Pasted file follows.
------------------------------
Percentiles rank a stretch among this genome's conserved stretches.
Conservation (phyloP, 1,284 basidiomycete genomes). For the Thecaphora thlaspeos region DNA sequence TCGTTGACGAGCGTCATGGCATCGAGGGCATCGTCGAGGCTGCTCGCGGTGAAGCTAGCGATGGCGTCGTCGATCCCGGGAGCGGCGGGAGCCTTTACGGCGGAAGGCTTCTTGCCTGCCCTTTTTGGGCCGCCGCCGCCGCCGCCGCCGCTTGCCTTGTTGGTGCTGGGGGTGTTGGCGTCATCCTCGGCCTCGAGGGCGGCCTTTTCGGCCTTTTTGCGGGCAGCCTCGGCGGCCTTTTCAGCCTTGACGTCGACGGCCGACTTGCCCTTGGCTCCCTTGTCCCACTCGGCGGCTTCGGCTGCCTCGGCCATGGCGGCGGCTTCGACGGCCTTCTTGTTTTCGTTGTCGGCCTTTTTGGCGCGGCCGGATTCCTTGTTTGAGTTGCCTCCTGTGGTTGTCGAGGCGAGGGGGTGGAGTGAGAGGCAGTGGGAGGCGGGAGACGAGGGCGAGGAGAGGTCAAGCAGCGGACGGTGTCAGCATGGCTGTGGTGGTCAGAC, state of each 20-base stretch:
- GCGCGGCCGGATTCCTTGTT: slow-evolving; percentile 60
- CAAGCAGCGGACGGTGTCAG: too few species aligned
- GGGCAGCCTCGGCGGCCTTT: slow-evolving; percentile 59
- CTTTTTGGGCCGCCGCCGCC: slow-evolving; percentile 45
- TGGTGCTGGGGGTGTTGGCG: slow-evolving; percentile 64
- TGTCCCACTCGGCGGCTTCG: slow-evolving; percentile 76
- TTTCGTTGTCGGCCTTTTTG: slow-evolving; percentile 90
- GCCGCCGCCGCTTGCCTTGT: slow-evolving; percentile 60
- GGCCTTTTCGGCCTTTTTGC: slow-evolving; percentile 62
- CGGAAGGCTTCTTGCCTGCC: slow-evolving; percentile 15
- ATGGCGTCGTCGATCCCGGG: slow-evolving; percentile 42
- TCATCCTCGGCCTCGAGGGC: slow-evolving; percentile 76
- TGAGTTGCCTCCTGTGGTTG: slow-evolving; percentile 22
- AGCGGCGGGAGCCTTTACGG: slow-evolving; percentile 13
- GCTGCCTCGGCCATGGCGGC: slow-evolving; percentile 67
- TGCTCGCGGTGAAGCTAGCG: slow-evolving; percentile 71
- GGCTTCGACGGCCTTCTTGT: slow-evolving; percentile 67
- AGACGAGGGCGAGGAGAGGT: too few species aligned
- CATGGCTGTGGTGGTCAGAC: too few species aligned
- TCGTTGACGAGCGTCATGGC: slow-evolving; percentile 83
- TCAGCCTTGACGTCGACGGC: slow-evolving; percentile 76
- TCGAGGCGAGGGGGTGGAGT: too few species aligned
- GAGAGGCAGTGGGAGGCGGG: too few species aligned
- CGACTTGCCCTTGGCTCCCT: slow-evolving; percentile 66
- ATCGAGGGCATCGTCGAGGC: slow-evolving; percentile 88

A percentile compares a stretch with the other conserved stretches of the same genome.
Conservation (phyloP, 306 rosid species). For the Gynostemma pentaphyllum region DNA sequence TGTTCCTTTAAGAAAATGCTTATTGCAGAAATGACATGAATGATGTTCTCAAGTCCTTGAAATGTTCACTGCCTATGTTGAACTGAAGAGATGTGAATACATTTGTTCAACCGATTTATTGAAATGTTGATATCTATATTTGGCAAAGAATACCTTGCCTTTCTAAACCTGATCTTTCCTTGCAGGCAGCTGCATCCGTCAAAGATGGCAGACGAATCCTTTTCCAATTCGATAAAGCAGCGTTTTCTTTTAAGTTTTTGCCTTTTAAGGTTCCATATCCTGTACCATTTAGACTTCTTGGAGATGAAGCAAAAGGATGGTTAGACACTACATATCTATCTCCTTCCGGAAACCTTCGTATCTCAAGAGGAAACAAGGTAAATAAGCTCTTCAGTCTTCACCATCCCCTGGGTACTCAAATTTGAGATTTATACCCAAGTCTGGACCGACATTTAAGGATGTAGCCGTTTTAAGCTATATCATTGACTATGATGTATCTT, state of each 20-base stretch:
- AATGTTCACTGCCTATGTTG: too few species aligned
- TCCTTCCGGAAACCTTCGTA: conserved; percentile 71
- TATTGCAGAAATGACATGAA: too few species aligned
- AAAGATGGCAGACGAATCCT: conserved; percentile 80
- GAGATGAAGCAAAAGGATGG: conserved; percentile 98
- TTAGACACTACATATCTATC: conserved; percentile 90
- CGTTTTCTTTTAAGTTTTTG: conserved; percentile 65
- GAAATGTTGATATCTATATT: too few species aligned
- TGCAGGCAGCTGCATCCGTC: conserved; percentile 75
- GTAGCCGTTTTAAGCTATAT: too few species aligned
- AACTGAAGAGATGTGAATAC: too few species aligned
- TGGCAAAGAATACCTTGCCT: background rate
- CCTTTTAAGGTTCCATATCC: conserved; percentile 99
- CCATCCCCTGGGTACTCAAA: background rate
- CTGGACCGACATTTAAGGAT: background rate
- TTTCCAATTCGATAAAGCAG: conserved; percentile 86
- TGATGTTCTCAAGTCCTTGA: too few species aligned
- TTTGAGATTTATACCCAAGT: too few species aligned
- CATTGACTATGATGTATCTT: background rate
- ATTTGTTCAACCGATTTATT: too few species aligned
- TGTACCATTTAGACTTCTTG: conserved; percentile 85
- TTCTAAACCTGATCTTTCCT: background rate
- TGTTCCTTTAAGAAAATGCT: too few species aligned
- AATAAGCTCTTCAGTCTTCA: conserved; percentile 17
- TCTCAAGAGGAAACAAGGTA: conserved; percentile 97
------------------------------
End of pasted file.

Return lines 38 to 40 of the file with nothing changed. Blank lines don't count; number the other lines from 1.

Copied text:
- TGCAGGCAGCTGCATCCGTC: conserved; percentile 75
- GTAGCCGTTTTAAGCTATAT: too few species aligned
- AACTGAAGAGATGTGAATAC: too few species aligned